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Posted 03 January 2011 - 07:45 PM

Sicinski:

What a load of shit this film is! And how fortunate for the film, its shadowy maker, and the critics so keen to make hay of it that the red herring of a "hoax" has cropped up around it, so as to distract from all the ways in which Banksy promises the world but delivers self-importance with a trickle of insight.
...
If the whole premise of Exit Through the Gift Shop -- not where it began, but of where it ended up, of where Banksy very deliberately took it -- is that the lousy, idea-free art-lite of Mr. Brainwash represents an emptying-out of a style and a movement that was once edgy and dangerous, if not outright political, then isn't it incumbent on Banksy to do everything necessary to demonstrate the validity of the work he and his film champions? As it stands, he doesn't. These guys are deemed okay because Guetta idolizes them, and then because Banksy considers them originators who Guetta in some way ripped off. But if Guetta's bad taste is the baseline for the entire enterprise, then we're going to need something more substantial. The great document of the street art movement that Guetta failed to deliver and the atmospheric social commentary on the state of street art Banksy salvaged from it both look discomfitingly similar: "check out my awesome friends."


Edited by Overstreet, 03 January 2011 - 07:46 PM.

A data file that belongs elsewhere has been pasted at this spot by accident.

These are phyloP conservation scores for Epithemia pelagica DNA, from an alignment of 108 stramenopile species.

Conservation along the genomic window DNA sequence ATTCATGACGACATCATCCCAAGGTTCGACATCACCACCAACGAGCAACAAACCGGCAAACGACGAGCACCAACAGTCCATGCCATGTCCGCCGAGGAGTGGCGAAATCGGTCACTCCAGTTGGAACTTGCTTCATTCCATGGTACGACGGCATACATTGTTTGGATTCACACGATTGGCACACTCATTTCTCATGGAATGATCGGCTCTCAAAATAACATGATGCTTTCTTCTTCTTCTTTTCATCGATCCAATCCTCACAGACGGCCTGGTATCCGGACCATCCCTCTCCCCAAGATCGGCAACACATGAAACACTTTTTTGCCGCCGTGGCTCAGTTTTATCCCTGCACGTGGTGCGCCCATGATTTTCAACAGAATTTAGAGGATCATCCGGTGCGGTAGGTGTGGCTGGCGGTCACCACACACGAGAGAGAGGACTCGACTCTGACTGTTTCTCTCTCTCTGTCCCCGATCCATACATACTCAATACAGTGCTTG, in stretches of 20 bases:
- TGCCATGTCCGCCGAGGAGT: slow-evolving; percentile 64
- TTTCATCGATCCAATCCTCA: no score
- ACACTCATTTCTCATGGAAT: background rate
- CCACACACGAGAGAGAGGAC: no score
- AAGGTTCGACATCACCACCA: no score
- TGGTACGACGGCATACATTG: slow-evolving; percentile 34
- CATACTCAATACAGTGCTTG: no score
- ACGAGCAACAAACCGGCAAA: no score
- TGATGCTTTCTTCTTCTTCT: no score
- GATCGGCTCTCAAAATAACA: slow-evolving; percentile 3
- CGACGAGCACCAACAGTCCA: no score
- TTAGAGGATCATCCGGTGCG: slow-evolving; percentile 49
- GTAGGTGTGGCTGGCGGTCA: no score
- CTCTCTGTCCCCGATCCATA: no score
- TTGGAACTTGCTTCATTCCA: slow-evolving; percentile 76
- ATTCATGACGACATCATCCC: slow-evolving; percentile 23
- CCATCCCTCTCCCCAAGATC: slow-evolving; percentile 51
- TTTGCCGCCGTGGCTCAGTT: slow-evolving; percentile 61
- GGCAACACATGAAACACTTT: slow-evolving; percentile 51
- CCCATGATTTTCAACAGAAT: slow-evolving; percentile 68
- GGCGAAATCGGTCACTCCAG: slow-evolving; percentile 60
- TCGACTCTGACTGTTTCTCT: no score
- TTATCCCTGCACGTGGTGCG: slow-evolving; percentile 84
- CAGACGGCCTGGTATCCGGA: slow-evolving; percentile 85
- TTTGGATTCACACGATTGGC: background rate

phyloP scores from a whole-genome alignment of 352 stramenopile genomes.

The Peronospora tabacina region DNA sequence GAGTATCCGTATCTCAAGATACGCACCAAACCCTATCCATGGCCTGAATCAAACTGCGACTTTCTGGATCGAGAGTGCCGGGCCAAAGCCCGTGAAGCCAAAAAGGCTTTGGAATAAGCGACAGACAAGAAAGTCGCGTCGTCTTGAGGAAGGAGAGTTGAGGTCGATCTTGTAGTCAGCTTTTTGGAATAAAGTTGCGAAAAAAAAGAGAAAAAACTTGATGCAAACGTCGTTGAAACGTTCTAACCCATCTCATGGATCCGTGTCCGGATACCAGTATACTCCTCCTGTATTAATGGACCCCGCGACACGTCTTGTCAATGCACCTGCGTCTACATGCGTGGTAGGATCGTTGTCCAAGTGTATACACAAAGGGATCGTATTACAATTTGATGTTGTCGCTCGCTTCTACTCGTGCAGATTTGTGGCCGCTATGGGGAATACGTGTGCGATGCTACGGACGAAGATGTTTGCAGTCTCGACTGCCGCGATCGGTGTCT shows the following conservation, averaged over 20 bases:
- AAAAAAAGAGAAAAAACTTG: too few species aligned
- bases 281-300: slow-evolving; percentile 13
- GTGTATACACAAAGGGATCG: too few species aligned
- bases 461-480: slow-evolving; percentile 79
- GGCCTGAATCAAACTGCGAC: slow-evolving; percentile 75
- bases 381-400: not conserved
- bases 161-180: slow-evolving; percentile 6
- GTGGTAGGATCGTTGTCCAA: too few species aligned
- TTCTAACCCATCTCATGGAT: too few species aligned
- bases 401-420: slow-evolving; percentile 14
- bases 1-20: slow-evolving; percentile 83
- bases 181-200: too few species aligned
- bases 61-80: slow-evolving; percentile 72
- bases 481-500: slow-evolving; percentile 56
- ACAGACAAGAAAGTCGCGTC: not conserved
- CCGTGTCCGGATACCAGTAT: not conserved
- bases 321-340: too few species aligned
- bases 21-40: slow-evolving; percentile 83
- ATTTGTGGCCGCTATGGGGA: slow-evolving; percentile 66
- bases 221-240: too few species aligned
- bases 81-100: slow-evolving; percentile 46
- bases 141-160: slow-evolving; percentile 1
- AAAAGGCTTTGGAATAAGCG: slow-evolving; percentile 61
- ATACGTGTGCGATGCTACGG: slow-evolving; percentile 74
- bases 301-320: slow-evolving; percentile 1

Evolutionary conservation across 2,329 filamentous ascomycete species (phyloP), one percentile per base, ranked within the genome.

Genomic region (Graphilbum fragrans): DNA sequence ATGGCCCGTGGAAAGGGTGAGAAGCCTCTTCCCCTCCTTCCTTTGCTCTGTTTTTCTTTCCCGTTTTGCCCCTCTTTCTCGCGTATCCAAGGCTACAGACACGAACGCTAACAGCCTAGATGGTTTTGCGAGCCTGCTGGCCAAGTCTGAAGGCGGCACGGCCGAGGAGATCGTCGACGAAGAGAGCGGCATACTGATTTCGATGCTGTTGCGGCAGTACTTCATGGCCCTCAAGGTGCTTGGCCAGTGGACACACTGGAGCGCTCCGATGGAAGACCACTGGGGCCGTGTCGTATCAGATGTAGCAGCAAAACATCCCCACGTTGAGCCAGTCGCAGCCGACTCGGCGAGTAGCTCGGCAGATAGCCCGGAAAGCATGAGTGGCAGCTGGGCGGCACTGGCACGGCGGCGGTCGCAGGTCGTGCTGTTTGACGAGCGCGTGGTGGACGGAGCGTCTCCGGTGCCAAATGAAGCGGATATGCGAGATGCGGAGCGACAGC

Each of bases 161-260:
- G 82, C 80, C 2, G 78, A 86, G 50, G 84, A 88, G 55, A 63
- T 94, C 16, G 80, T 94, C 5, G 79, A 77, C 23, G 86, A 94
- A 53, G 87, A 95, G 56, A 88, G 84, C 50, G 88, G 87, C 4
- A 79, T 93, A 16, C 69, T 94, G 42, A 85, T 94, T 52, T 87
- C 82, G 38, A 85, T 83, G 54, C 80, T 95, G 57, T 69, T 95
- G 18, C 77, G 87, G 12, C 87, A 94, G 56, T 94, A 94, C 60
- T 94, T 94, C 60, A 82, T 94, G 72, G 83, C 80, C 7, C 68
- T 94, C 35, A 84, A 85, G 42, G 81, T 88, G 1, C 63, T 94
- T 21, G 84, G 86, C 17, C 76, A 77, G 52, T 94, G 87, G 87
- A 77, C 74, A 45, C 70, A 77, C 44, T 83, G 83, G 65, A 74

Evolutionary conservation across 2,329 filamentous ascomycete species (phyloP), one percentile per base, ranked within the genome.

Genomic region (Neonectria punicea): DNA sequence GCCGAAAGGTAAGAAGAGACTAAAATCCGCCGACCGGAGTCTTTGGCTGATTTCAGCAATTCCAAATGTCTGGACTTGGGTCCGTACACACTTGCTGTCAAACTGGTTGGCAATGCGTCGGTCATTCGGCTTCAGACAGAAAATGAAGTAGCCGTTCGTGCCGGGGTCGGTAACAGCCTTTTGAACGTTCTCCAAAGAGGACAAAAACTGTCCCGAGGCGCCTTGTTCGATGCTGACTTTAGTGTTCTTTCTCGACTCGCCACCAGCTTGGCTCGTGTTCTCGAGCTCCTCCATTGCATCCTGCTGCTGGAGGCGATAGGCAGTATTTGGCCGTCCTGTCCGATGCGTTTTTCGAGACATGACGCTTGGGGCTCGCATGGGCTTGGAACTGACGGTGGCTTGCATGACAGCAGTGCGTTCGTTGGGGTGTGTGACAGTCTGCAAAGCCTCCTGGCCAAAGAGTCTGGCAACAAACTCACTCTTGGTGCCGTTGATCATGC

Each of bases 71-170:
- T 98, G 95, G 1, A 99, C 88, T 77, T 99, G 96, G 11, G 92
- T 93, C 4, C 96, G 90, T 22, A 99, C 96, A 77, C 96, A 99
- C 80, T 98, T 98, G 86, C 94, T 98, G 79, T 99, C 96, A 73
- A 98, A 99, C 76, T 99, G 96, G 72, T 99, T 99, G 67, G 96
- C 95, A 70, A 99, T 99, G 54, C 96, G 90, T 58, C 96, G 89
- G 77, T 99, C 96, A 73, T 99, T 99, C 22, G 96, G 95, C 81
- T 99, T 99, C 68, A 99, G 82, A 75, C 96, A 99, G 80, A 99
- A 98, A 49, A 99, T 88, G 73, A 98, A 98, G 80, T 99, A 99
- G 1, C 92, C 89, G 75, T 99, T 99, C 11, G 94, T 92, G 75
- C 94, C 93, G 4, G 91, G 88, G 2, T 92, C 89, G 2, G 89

#44 Thom

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Posted 03 January 2011 - 08:30 PM

I haven't read the entire Sicinski critique of the film but I find the above comments interesting. I can even understand why such things would be said and such an interpretation would come to be expressed. That being said, I think the assertion in the critique except saying that it is "incumbent on Bansky to do everything necessary to demonstrate the validity of the work he and his film champions" is either flawed or, potentially, against even the point of the film. First, I simply do not agree with the statement and find it more of a comment based on conditioned film viewing and an audience expectation. Second, the validity of street art lies in the lap of the audience, the receiver. The viewer completes the meaning or decode the encrypted message. This, to me, is what makes Exit... that much more brilliant; it is a film that is, in the end, replicating the street art method.

This film is more than a simple visual commentary on street art and whether or not it has been emptied meaning, power, or anything at all. It is a commentary on the consumption of art, on the audience of art, on the question of "how" art is defined and "who" defines it, on the very idea of whether or not Bansky (or street artists in general) even consider what they do art. It is about the art world and artistic networks.

#45 Ryan H.

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Posted 04 January 2011 - 12:33 PM

That being said, I think the assertion in the critique except saying that it is "incumbent on Bansky to do everything necessary to demonstrate the validity of the work he and his film champions" is either flawed or, potentially, against even the point of the film.

To get what Sicisnski is saying here, I think you really have to read his full review. Which is fascinating. More than any of the positive reviews, Sicinski's harsh response to the film has me itching to see EXIT THROUGHT THE GIFT SHOP.

Edited by Ryan H., 04 January 2011 - 12:34 PM.